Buying a REO or foreclosure in Orlando
What is an REO?
REO is an abbreviation for Real Estate Owned. These are homes that have been through foreclosure and are presently possessed by the bank or mortgage company. This is different than a property up for foreclosure auction. If you buy a property during a foreclosure sale, you must pay at least the loan balance plus any interest and other fees accumulated during the foreclosure process. The buyer must also be prepared to pay with cash in hand. Finally, you'll receive the property one-hundred percent as is. That possibly may consist of existing liens and even current residents that need to be thrown out.
A REO, by contrast, is a more tidy and attractive option. The REO property did not find a buyer during foreclosure auction. The bank now owns it. The bank will take care of the elimination of tax liens, evict occupants if needed and generally plan for the issuance of a title insurance policy to the buyer at closing. Note that REOs may be exempt from standard disclosure requirements. For instance, in Calfornia, banks do not have to give a Transfer Disclosure Statement, a document that ordinarily requires sellers to disclose any defects of which they are informed.
Is an REO in Orlando a bargain?
It is sometimes though that any REO must be a good buy and an chance for easy money. This isn't always true. You have to be very careful about buying a REO if your intent is make money. While it's true that the bank is usually anxious to sell it fast, they are also strongly interested to get as much as they can for it. When considering the value of a REO, you need to look closely at comparable sales in the neighborhood and be sure to take into account the time and cost of any repairs or remodeling needed to prepare the house for resale. It is possible to find REOs with money-making potential, and many people do very well flipping foreclosures. But there are also many REO's that are not good buys and not likely to turn a profit.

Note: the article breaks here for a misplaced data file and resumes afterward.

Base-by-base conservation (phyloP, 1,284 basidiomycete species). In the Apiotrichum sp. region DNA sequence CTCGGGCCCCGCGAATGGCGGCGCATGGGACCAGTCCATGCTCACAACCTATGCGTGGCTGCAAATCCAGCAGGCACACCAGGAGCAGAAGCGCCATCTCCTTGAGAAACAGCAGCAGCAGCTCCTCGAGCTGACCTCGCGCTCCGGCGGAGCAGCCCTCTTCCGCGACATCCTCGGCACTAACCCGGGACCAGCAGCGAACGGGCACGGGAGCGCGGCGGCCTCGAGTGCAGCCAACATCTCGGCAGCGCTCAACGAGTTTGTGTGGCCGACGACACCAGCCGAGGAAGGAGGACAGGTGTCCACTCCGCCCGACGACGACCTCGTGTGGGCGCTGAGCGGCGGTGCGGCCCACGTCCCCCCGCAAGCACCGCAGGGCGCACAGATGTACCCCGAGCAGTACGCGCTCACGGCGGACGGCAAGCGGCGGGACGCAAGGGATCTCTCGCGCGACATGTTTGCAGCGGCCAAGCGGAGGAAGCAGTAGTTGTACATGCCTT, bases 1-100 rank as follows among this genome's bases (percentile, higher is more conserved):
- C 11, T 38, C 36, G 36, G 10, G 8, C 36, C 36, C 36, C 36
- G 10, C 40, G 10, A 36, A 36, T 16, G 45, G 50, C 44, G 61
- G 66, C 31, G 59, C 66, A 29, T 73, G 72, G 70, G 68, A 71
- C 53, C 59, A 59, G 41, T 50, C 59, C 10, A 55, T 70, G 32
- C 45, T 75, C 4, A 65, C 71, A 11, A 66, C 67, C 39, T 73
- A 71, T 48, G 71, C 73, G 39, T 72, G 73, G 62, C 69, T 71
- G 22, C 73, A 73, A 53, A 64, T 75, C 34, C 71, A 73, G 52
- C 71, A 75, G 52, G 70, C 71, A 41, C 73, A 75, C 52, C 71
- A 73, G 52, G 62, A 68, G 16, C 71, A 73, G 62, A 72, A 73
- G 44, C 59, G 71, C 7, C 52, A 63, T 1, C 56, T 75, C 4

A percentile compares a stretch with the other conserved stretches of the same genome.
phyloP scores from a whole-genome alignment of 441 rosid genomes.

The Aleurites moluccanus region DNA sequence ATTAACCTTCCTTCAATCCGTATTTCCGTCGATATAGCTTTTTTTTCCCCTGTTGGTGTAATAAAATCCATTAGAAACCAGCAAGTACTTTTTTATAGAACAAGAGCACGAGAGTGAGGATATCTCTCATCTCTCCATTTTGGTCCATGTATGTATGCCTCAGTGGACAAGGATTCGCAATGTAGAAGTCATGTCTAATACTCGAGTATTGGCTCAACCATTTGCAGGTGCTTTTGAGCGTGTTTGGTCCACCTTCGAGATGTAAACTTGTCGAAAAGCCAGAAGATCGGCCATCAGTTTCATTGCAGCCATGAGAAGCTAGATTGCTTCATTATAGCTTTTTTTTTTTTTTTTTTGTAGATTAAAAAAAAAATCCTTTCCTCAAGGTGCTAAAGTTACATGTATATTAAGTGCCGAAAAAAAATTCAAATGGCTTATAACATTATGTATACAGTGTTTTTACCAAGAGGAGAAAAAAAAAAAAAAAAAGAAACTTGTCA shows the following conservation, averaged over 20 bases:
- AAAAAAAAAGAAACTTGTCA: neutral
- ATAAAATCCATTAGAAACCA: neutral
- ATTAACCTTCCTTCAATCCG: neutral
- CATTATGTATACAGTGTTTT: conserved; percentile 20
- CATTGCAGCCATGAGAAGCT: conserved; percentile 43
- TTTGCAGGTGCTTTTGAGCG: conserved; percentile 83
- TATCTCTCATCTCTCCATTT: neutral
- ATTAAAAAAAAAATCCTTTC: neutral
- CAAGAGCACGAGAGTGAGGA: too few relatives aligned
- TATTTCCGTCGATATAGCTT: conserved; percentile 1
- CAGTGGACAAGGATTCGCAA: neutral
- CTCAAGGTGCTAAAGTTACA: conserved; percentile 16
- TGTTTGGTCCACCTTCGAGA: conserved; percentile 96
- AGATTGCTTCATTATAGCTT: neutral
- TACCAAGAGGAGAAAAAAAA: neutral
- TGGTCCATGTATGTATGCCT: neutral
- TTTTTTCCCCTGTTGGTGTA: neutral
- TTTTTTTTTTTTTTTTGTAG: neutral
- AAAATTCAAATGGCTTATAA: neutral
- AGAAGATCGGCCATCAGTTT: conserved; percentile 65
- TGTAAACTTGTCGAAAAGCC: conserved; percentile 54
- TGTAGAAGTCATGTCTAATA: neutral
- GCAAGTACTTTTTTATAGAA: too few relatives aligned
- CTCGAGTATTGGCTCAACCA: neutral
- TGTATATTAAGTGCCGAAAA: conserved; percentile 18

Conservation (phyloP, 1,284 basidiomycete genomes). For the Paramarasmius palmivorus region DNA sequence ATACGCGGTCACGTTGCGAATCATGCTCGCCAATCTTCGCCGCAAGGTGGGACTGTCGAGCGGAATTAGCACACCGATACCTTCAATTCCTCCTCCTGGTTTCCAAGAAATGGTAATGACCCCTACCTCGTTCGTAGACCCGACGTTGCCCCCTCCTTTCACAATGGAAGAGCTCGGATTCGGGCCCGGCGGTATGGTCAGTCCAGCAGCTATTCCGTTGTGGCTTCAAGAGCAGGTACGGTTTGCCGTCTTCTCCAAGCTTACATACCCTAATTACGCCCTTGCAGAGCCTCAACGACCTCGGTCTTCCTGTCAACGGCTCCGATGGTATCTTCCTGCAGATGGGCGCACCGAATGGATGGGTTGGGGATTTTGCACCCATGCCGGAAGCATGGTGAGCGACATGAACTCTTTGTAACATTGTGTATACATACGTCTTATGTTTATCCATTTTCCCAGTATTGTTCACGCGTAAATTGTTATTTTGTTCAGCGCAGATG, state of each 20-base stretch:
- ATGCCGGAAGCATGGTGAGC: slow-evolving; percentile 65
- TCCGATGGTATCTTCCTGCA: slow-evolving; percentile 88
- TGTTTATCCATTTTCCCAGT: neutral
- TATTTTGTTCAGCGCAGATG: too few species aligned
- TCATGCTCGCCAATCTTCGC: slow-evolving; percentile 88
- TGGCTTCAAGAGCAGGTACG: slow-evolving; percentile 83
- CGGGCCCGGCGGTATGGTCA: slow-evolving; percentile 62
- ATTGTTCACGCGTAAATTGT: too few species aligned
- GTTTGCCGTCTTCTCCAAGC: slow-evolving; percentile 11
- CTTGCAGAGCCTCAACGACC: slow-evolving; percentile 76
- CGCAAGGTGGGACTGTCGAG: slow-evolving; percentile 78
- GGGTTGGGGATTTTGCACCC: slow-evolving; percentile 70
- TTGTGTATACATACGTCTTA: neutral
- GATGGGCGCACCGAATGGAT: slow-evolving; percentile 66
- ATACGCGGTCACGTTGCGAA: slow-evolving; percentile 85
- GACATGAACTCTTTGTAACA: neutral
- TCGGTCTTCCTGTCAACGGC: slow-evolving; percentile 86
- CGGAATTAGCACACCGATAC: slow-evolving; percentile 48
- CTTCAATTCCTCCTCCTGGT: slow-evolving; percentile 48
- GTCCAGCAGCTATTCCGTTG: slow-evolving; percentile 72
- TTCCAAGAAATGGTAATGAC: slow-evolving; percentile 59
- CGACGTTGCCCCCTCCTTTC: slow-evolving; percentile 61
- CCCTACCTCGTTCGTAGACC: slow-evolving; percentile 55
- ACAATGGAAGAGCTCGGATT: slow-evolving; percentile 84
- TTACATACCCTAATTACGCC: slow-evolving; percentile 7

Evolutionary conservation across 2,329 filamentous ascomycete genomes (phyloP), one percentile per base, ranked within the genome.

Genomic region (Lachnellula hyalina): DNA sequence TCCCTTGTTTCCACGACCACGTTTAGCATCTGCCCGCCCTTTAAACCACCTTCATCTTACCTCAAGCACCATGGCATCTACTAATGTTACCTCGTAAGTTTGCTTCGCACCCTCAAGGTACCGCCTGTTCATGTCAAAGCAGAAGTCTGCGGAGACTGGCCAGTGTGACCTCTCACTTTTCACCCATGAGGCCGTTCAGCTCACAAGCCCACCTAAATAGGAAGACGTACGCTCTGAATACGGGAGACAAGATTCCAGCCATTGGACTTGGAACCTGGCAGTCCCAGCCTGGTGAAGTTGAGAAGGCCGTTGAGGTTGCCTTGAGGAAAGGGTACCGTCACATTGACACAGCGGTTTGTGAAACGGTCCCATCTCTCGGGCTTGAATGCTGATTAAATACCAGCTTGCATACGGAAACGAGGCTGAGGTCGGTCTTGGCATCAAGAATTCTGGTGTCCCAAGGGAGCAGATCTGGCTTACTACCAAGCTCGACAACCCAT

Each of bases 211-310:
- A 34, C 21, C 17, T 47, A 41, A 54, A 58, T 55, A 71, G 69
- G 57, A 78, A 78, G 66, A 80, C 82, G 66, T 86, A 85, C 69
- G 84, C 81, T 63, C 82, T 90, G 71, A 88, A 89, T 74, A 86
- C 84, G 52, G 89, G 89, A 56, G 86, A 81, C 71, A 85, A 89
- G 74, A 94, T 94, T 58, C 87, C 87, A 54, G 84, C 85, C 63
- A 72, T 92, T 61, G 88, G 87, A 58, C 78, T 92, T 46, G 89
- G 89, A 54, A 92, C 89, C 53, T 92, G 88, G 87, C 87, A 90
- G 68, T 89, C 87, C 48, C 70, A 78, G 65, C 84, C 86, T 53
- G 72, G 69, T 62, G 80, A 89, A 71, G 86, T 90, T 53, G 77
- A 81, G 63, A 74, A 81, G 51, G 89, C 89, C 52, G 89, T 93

Prepared to make an offer?
Most mortgage companies have a REO department that you'll work with when buying a REO property from them. Commonly the REO department will use a listing agent to get their REO properties listed on the local MLS. Prior to making your offer, you'll want to contact either the listing agent or REO department at the bank and find out as much as you can about what they know concerning the condition of the property and what their process is for taking offers. Since banks most commonly sell REO properties "as is", you'll want to be sure and include an inspection contingency in your offer that gives you time to check for hidden damage and retract the offer if you find it.
As with making any offer on real estate, you'll make your offer more attractive if you can include documentation of your ability to pay, such as a pre-approval letter from a lender. Once you've submitted your offer, you can expect the bank to make a counter offer. Then it will be your decision whether to accept their counter, or make another counter offer. Understand, you'll be contending with a process that probably involves multiple people at the bank, and they don't work evenings or weekends. It's typical for the process of offers and counter offers to take days or even weeks.